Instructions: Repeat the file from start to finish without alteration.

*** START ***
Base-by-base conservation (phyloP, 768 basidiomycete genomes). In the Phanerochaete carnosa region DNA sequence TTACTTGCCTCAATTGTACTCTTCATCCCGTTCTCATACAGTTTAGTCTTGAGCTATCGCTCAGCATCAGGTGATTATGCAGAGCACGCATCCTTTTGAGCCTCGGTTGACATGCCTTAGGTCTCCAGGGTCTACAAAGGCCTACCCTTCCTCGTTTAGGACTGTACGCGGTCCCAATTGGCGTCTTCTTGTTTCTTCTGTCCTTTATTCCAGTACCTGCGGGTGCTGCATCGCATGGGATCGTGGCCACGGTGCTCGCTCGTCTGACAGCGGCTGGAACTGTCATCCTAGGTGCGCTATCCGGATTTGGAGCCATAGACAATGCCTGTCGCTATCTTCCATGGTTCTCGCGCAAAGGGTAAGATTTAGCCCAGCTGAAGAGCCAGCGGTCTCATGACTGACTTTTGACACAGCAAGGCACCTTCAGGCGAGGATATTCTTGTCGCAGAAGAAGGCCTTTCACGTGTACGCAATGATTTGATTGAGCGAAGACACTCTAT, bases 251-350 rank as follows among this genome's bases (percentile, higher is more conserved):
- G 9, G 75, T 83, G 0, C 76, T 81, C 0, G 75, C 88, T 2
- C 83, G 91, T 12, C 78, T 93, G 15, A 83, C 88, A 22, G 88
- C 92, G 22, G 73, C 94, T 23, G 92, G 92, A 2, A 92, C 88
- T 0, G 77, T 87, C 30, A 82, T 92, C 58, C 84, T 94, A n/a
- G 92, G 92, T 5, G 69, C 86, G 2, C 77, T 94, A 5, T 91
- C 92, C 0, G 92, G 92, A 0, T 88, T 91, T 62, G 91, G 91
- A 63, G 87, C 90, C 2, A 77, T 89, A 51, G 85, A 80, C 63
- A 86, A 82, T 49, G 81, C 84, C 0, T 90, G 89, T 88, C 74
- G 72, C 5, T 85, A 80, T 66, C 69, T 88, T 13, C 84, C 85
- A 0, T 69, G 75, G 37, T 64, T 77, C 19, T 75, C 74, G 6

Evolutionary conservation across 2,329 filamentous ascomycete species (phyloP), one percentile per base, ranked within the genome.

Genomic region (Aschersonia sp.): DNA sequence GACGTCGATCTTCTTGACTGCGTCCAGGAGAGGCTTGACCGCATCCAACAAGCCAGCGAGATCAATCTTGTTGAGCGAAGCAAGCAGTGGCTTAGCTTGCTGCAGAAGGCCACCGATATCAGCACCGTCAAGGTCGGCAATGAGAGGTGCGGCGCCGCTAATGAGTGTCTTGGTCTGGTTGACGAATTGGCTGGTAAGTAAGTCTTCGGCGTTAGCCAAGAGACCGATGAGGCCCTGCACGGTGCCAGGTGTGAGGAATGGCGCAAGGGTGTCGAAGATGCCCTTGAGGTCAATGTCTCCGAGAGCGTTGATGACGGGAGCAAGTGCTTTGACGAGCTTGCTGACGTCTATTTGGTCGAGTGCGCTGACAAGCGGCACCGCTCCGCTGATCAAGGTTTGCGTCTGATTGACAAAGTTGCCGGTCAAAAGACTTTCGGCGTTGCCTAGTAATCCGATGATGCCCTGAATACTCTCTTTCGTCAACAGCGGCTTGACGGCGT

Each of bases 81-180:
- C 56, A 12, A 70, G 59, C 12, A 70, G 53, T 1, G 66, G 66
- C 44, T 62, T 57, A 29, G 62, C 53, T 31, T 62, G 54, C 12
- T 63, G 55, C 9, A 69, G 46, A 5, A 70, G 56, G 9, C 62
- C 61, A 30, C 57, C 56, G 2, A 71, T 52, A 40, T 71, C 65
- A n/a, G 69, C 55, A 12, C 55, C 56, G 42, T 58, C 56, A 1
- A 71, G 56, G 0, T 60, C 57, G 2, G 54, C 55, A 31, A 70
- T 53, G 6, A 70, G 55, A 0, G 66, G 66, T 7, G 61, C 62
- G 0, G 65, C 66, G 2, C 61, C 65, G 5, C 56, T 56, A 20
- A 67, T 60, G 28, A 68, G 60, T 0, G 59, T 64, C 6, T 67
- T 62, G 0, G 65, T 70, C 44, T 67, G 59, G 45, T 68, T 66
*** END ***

Base-by-base conservation (phyloP, 768 basidiomycete genomes). In the Phanerochaete carnosa region DNA sequence TTACTTGCCTCAATTGTACTCTTCATCCCGTTCTCATACAGTTTAGTCTTGAGCTATCGCTCAGCATCAGGTGATTATGCAGAGCACGCATCCTTTTGAGCCTCGGTTGACATGCCTTAGGTCTCCAGGGTCTACAAAGGCCTACCCTTCCTCGTTTAGGACTGTACGCGGTCCCAATTGGCGTCTTCTTGTTTCTTCTGTCCTTTATTCCAGTACCTGCGGGTGCTGCATCGCATGGGATCGTGGCCACGGTGCTCGCTCGTCTGACAGCGGCTGGAACTGTCATCCTAGGTGCGCTATCCGGATTTGGAGCCATAGACAATGCCTGTCGCTATCTTCCATGGTTCTCGCGCAAAGGGTAAGATTTAGCCCAGCTGAAGAGCCAGCGGTCTCATGACTGACTTTTGACACAGCAAGGCACCTTCAGGCGAGGATATTCTTGTCGCAGAAGAAGGCCTTTCACGTGTACGCAATGATTTGATTGAGCGAAGACACTCTAT, bases 251-350 rank as follows among this genome's bases (percentile, higher is more conserved):
- G 9, G 75, T 83, G 0, C 76, T 81, C 0, G 75, C 88, T 2
- C 83, G 91, T 12, C 78, T 93, G 15, A 83, C 88, A 22, G 88
- C 92, G 22, G 73, C 94, T 23, G 92, G 92, A 2, A 92, C 88
- T 0, G 77, T 87, C 30, A 82, T 92, C 58, C 84, T 94, A n/a
- G 92, G 92, T 5, G 69, C 86, G 2, C 77, T 94, A 5, T 91
- C 92, C 0, G 92, G 92, A 0, T 88, T 91, T 62, G 91, G 91
- A 63, G 87, C 90, C 2, A 77, T 89, A 51, G 85, A 80, C 63
- A 86, A 82, T 49, G 81, C 84, C 0, T 90, G 89, T 88, C 74
- G 72, C 5, T 85, A 80, T 66, C 69, T 88, T 13, C 84, C 85
- A 0, T 69, G 75, G 37, T 64, T 77, C 19, T 75, C 74, G 6

Evolutionary conservation across 2,329 filamentous ascomycete species (phyloP), one percentile per base, ranked within the genome.

Genomic region (Aschersonia sp.): DNA sequence GACGTCGATCTTCTTGACTGCGTCCAGGAGAGGCTTGACCGCATCCAACAAGCCAGCGAGATCAATCTTGTTGAGCGAAGCAAGCAGTGGCTTAGCTTGCTGCAGAAGGCCACCGATATCAGCACCGTCAAGGTCGGCAATGAGAGGTGCGGCGCCGCTAATGAGTGTCTTGGTCTGGTTGACGAATTGGCTGGTAAGTAAGTCTTCGGCGTTAGCCAAGAGACCGATGAGGCCCTGCACGGTGCCAGGTGTGAGGAATGGCGCAAGGGTGTCGAAGATGCCCTTGAGGTCAATGTCTCCGAGAGCGTTGATGACGGGAGCAAGTGCTTTGACGAGCTTGCTGACGTCTATTTGGTCGAGTGCGCTGACAAGCGGCACCGCTCCGCTGATCAAGGTTTGCGTCTGATTGACAAAGTTGCCGGTCAAAAGACTTTCGGCGTTGCCTAGTAATCCGATGATGCCCTGAATACTCTCTTTCGTCAACAGCGGCTTGACGGCGT

Each of bases 81-180:
- C 56, A 12, A 70, G 59, C 12, A 70, G 53, T 1, G 66, G 66
- C 44, T 62, T 57, A 29, G 62, C 53, T 31, T 62, G 54, C 12
- T 63, G 55, C 9, A 69, G 46, A 5, A 70, G 56, G 9, C 62
- C 61, A 30, C 57, C 56, G 2, A 71, T 52, A 40, T 71, C 65
- A n/a, G 69, C 55, A 12, C 55, C 56, G 42, T 58, C 56, A 1
- A 71, G 56, G 0, T 60, C 57, G 2, G 54, C 55, A 31, A 70
- T 53, G 6, A 70, G 55, A 0, G 66, G 66, T 7, G 61, C 62
- G 0, G 65, C 66, G 2, C 61, C 65, G 5, C 56, T 56, A 20
- A 67, T 60, G 28, A 68, G 60, T 0, G 59, T 64, C 6, T 67
- T 62, G 0, G 65, T 70, C 44, T 67, G 59, G 45, T 68, T 66